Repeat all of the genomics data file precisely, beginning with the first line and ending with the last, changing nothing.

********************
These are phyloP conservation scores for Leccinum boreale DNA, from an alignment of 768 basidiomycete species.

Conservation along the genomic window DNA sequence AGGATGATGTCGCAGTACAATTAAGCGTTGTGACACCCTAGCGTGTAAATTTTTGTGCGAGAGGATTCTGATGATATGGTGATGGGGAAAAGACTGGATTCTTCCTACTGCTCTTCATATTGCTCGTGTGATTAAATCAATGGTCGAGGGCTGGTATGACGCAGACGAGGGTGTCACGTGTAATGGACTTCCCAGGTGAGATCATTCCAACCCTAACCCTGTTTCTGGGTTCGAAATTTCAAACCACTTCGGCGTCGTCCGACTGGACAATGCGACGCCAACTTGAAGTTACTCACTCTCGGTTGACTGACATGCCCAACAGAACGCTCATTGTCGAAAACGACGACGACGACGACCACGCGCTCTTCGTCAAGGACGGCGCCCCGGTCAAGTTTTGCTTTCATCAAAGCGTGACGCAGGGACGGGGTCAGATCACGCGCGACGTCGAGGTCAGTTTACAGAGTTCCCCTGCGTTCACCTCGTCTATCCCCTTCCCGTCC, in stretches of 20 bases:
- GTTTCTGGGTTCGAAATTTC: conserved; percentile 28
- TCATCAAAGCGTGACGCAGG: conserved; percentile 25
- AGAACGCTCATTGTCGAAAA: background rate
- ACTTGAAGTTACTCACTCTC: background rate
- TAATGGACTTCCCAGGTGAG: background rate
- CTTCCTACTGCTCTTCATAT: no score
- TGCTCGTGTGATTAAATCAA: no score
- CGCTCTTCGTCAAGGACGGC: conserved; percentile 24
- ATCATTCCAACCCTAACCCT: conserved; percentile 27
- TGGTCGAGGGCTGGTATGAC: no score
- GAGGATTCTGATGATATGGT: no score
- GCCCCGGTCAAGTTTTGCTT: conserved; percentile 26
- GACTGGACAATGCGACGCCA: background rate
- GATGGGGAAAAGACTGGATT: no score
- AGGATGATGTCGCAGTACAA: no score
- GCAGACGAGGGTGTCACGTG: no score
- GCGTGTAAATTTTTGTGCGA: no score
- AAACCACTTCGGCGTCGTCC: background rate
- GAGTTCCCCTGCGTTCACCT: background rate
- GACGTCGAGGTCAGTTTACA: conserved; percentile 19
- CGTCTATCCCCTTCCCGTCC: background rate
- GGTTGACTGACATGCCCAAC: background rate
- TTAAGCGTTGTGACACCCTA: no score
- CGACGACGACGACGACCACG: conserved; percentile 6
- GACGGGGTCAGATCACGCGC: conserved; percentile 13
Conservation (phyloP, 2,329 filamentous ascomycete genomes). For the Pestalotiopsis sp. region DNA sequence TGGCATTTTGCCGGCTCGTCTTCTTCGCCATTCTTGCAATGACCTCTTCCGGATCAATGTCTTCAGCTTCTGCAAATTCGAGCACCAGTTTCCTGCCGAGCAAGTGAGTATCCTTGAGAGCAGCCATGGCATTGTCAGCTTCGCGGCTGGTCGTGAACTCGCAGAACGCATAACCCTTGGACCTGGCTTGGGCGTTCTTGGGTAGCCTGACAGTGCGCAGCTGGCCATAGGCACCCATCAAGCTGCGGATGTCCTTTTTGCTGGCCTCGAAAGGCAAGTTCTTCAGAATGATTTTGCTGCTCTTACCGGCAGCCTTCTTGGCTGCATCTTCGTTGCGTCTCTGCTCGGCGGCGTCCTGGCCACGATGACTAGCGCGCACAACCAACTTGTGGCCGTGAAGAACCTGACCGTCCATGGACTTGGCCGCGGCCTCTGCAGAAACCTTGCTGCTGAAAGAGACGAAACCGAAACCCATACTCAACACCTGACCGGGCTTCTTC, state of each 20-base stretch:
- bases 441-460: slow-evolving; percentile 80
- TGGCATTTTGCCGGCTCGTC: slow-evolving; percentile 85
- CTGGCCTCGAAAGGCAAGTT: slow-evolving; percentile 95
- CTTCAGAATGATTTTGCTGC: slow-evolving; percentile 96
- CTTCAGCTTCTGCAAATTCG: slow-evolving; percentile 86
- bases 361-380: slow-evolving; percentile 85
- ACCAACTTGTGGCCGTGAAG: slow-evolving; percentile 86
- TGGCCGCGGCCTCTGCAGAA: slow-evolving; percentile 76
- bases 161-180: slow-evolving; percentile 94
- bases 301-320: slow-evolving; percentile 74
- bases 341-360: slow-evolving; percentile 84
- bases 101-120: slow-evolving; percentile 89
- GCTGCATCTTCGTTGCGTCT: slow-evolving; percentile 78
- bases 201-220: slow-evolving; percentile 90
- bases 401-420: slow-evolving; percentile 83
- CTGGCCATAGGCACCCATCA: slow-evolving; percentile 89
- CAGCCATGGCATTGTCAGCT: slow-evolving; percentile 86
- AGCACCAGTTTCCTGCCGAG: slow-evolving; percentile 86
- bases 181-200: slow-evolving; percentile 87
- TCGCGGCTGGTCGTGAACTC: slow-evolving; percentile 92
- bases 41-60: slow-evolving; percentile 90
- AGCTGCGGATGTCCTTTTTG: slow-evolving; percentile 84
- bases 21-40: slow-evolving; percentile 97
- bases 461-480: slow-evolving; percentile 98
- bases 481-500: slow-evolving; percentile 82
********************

These are phyloP conservation scores for Leccinum boreale DNA, from an alignment of 768 basidiomycete species.

Conservation along the genomic window DNA sequence AGGATGATGTCGCAGTACAATTAAGCGTTGTGACACCCTAGCGTGTAAATTTTTGTGCGAGAGGATTCTGATGATATGGTGATGGGGAAAAGACTGGATTCTTCCTACTGCTCTTCATATTGCTCGTGTGATTAAATCAATGGTCGAGGGCTGGTATGACGCAGACGAGGGTGTCACGTGTAATGGACTTCCCAGGTGAGATCATTCCAACCCTAACCCTGTTTCTGGGTTCGAAATTTCAAACCACTTCGGCGTCGTCCGACTGGACAATGCGACGCCAACTTGAAGTTACTCACTCTCGGTTGACTGACATGCCCAACAGAACGCTCATTGTCGAAAACGACGACGACGACGACCACGCGCTCTTCGTCAAGGACGGCGCCCCGGTCAAGTTTTGCTTTCATCAAAGCGTGACGCAGGGACGGGGTCAGATCACGCGCGACGTCGAGGTCAGTTTACAGAGTTCCCCTGCGTTCACCTCGTCTATCCCCTTCCCGTCC, in stretches of 20 bases:
- GTTTCTGGGTTCGAAATTTC: conserved; percentile 28
- TCATCAAAGCGTGACGCAGG: conserved; percentile 25
- AGAACGCTCATTGTCGAAAA: background rate
- ACTTGAAGTTACTCACTCTC: background rate
- TAATGGACTTCCCAGGTGAG: background rate
- CTTCCTACTGCTCTTCATAT: no score
- TGCTCGTGTGATTAAATCAA: no score
- CGCTCTTCGTCAAGGACGGC: conserved; percentile 24
- ATCATTCCAACCCTAACCCT: conserved; percentile 27
- TGGTCGAGGGCTGGTATGAC: no score
- GAGGATTCTGATGATATGGT: no score
- GCCCCGGTCAAGTTTTGCTT: conserved; percentile 26
- GACTGGACAATGCGACGCCA: background rate
- GATGGGGAAAAGACTGGATT: no score
- AGGATGATGTCGCAGTACAA: no score
- GCAGACGAGGGTGTCACGTG: no score
- GCGTGTAAATTTTTGTGCGA: no score
- AAACCACTTCGGCGTCGTCC: background rate
- GAGTTCCCCTGCGTTCACCT: background rate
- GACGTCGAGGTCAGTTTACA: conserved; percentile 19
- CGTCTATCCCCTTCCCGTCC: background rate
- GGTTGACTGACATGCCCAAC: background rate
- TTAAGCGTTGTGACACCCTA: no score
- CGACGACGACGACGACCACG: conserved; percentile 6
- GACGGGGTCAGATCACGCGC: conserved; percentile 13
Conservation (phyloP, 2,329 filamentous ascomycete genomes). For the Pestalotiopsis sp. region DNA sequence TGGCATTTTGCCGGCTCGTCTTCTTCGCCATTCTTGCAATGACCTCTTCCGGATCAATGTCTTCAGCTTCTGCAAATTCGAGCACCAGTTTCCTGCCGAGCAAGTGAGTATCCTTGAGAGCAGCCATGGCATTGTCAGCTTCGCGGCTGGTCGTGAACTCGCAGAACGCATAACCCTTGGACCTGGCTTGGGCGTTCTTGGGTAGCCTGACAGTGCGCAGCTGGCCATAGGCACCCATCAAGCTGCGGATGTCCTTTTTGCTGGCCTCGAAAGGCAAGTTCTTCAGAATGATTTTGCTGCTCTTACCGGCAGCCTTCTTGGCTGCATCTTCGTTGCGTCTCTGCTCGGCGGCGTCCTGGCCACGATGACTAGCGCGCACAACCAACTTGTGGCCGTGAAGAACCTGACCGTCCATGGACTTGGCCGCGGCCTCTGCAGAAACCTTGCTGCTGAAAGAGACGAAACCGAAACCCATACTCAACACCTGACCGGGCTTCTTC, state of each 20-base stretch:
- bases 441-460: slow-evolving; percentile 80
- TGGCATTTTGCCGGCTCGTC: slow-evolving; percentile 85
- CTGGCCTCGAAAGGCAAGTT: slow-evolving; percentile 95
- CTTCAGAATGATTTTGCTGC: slow-evolving; percentile 96
- CTTCAGCTTCTGCAAATTCG: slow-evolving; percentile 86
- bases 361-380: slow-evolving; percentile 85
- ACCAACTTGTGGCCGTGAAG: slow-evolving; percentile 86
- TGGCCGCGGCCTCTGCAGAA: slow-evolving; percentile 76
- bases 161-180: slow-evolving; percentile 94
- bases 301-320: slow-evolving; percentile 74
- bases 341-360: slow-evolving; percentile 84
- bases 101-120: slow-evolving; percentile 89
- GCTGCATCTTCGTTGCGTCT: slow-evolving; percentile 78
- bases 201-220: slow-evolving; percentile 90
- bases 401-420: slow-evolving; percentile 83
- CTGGCCATAGGCACCCATCA: slow-evolving; percentile 89
- CAGCCATGGCATTGTCAGCT: slow-evolving; percentile 86
- AGCACCAGTTTCCTGCCGAG: slow-evolving; percentile 86
- bases 181-200: slow-evolving; percentile 87
- TCGCGGCTGGTCGTGAACTC: slow-evolving; percentile 92
- bases 41-60: slow-evolving; percentile 90
- AGCTGCGGATGTCCTTTTTG: slow-evolving; percentile 84
- bases 21-40: slow-evolving; percentile 97
- bases 461-480: slow-evolving; percentile 98
- bases 481-500: slow-evolving; percentile 82